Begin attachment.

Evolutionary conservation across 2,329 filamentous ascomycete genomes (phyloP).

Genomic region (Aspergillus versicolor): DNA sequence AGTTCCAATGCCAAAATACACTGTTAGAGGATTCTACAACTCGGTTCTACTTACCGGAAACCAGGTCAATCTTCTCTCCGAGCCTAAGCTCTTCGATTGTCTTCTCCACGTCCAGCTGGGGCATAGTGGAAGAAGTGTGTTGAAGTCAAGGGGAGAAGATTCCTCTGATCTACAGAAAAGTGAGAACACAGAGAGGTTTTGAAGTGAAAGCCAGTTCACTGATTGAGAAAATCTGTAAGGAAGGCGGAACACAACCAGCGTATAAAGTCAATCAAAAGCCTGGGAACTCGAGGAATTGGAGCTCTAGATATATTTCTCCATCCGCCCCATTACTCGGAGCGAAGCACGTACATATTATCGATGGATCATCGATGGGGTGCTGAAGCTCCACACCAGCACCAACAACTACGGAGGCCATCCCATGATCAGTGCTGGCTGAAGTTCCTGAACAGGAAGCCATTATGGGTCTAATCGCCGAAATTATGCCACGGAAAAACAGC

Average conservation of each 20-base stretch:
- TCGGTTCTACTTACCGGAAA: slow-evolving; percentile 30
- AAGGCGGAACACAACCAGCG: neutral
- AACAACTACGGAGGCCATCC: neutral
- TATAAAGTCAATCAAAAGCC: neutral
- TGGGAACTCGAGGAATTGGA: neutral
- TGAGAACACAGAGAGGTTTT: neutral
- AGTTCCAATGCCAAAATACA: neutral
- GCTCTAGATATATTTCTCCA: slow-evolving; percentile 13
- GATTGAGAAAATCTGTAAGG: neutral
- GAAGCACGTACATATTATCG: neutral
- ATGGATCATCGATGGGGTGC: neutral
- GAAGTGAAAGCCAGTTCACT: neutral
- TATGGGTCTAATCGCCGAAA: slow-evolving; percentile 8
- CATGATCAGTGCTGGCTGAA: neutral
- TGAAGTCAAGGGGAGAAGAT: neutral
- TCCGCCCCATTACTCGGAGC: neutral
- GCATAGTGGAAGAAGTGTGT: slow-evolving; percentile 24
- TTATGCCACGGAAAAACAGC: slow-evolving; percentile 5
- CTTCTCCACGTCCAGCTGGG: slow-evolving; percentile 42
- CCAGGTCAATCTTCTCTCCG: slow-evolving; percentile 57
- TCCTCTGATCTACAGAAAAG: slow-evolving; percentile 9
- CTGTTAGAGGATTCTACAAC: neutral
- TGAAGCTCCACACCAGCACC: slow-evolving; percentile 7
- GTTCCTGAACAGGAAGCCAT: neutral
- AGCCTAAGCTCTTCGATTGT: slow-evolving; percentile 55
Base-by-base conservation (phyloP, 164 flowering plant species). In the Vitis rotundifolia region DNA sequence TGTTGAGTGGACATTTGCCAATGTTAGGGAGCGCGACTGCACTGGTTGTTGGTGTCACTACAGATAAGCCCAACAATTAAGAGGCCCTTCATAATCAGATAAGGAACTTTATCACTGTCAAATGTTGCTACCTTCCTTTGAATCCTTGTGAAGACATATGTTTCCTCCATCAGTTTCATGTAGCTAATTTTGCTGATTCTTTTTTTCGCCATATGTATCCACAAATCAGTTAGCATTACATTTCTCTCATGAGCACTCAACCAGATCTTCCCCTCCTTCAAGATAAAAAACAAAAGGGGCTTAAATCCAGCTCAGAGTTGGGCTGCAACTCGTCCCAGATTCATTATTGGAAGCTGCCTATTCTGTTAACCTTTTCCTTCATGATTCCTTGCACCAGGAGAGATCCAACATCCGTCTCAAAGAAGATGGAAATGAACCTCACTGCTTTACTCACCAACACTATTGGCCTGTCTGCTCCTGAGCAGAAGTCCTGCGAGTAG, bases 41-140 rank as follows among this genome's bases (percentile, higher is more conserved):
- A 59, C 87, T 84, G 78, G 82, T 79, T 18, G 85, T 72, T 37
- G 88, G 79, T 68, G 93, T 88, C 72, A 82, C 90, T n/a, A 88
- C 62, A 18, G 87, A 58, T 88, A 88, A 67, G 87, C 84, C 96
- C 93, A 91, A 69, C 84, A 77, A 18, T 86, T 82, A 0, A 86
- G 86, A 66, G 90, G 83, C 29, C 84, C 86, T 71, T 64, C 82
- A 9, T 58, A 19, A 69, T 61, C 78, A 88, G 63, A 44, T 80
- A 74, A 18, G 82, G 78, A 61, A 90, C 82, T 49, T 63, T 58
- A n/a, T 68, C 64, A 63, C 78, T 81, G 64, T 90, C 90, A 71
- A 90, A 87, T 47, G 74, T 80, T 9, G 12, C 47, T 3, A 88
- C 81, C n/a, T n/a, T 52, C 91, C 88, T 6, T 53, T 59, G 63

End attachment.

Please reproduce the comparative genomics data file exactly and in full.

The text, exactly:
Evolutionary conservation across 2,329 filamentous ascomycete genomes (phyloP).

Genomic region (Aspergillus versicolor): DNA sequence AGTTCCAATGCCAAAATACACTGTTAGAGGATTCTACAACTCGGTTCTACTTACCGGAAACCAGGTCAATCTTCTCTCCGAGCCTAAGCTCTTCGATTGTCTTCTCCACGTCCAGCTGGGGCATAGTGGAAGAAGTGTGTTGAAGTCAAGGGGAGAAGATTCCTCTGATCTACAGAAAAGTGAGAACACAGAGAGGTTTTGAAGTGAAAGCCAGTTCACTGATTGAGAAAATCTGTAAGGAAGGCGGAACACAACCAGCGTATAAAGTCAATCAAAAGCCTGGGAACTCGAGGAATTGGAGCTCTAGATATATTTCTCCATCCGCCCCATTACTCGGAGCGAAGCACGTACATATTATCGATGGATCATCGATGGGGTGCTGAAGCTCCACACCAGCACCAACAACTACGGAGGCCATCCCATGATCAGTGCTGGCTGAAGTTCCTGAACAGGAAGCCATTATGGGTCTAATCGCCGAAATTATGCCACGGAAAAACAGC

Average conservation of each 20-base stretch:
- TCGGTTCTACTTACCGGAAA: slow-evolving; percentile 30
- AAGGCGGAACACAACCAGCG: neutral
- AACAACTACGGAGGCCATCC: neutral
- TATAAAGTCAATCAAAAGCC: neutral
- TGGGAACTCGAGGAATTGGA: neutral
- TGAGAACACAGAGAGGTTTT: neutral
- AGTTCCAATGCCAAAATACA: neutral
- GCTCTAGATATATTTCTCCA: slow-evolving; percentile 13
- GATTGAGAAAATCTGTAAGG: neutral
- GAAGCACGTACATATTATCG: neutral
- ATGGATCATCGATGGGGTGC: neutral
- GAAGTGAAAGCCAGTTCACT: neutral
- TATGGGTCTAATCGCCGAAA: slow-evolving; percentile 8
- CATGATCAGTGCTGGCTGAA: neutral
- TGAAGTCAAGGGGAGAAGAT: neutral
- TCCGCCCCATTACTCGGAGC: neutral
- GCATAGTGGAAGAAGTGTGT: slow-evolving; percentile 24
- TTATGCCACGGAAAAACAGC: slow-evolving; percentile 5
- CTTCTCCACGTCCAGCTGGG: slow-evolving; percentile 42
- CCAGGTCAATCTTCTCTCCG: slow-evolving; percentile 57
- TCCTCTGATCTACAGAAAAG: slow-evolving; percentile 9
- CTGTTAGAGGATTCTACAAC: neutral
- TGAAGCTCCACACCAGCACC: slow-evolving; percentile 7
- GTTCCTGAACAGGAAGCCAT: neutral
- AGCCTAAGCTCTTCGATTGT: slow-evolving; percentile 55
Base-by-base conservation (phyloP, 164 flowering plant species). In the Vitis rotundifolia region DNA sequence TGTTGAGTGGACATTTGCCAATGTTAGGGAGCGCGACTGCACTGGTTGTTGGTGTCACTACAGATAAGCCCAACAATTAAGAGGCCCTTCATAATCAGATAAGGAACTTTATCACTGTCAAATGTTGCTACCTTCCTTTGAATCCTTGTGAAGACATATGTTTCCTCCATCAGTTTCATGTAGCTAATTTTGCTGATTCTTTTTTTCGCCATATGTATCCACAAATCAGTTAGCATTACATTTCTCTCATGAGCACTCAACCAGATCTTCCCCTCCTTCAAGATAAAAAACAAAAGGGGCTTAAATCCAGCTCAGAGTTGGGCTGCAACTCGTCCCAGATTCATTATTGGAAGCTGCCTATTCTGTTAACCTTTTCCTTCATGATTCCTTGCACCAGGAGAGATCCAACATCCGTCTCAAAGAAGATGGAAATGAACCTCACTGCTTTACTCACCAACACTATTGGCCTGTCTGCTCCTGAGCAGAAGTCCTGCGAGTAG, bases 41-140 rank as follows among this genome's bases (percentile, higher is more conserved):
- A 59, C 87, T 84, G 78, G 82, T 79, T 18, G 85, T 72, T 37
- G 88, G 79, T 68, G 93, T 88, C 72, A 82, C 90, T n/a, A 88
- C 62, A 18, G 87, A 58, T 88, A 88, A 67, G 87, C 84, C 96
- C 93, A 91, A 69, C 84, A 77, A 18, T 86, T 82, A 0, A 86
- G 86, A 66, G 90, G 83, C 29, C 84, C 86, T 71, T 64, C 82
- A 9, T 58, A 19, A 69, T 61, C 78, A 88, G 63, A 44, T 80
- A 74, A 18, G 82, G 78, A 61, A 90, C 82, T 49, T 63, T 58
- A n/a, T 68, C 64, A 63, C 78, T 81, G 64, T 90, C 90, A 71
- A 90, A 87, T 47, G 74, T 80, T 9, G 12, C 47, T 3, A 88
- C 81, C n/a, T n/a, T 52, C 91, C 88, T 6, T 53, T 59, G 63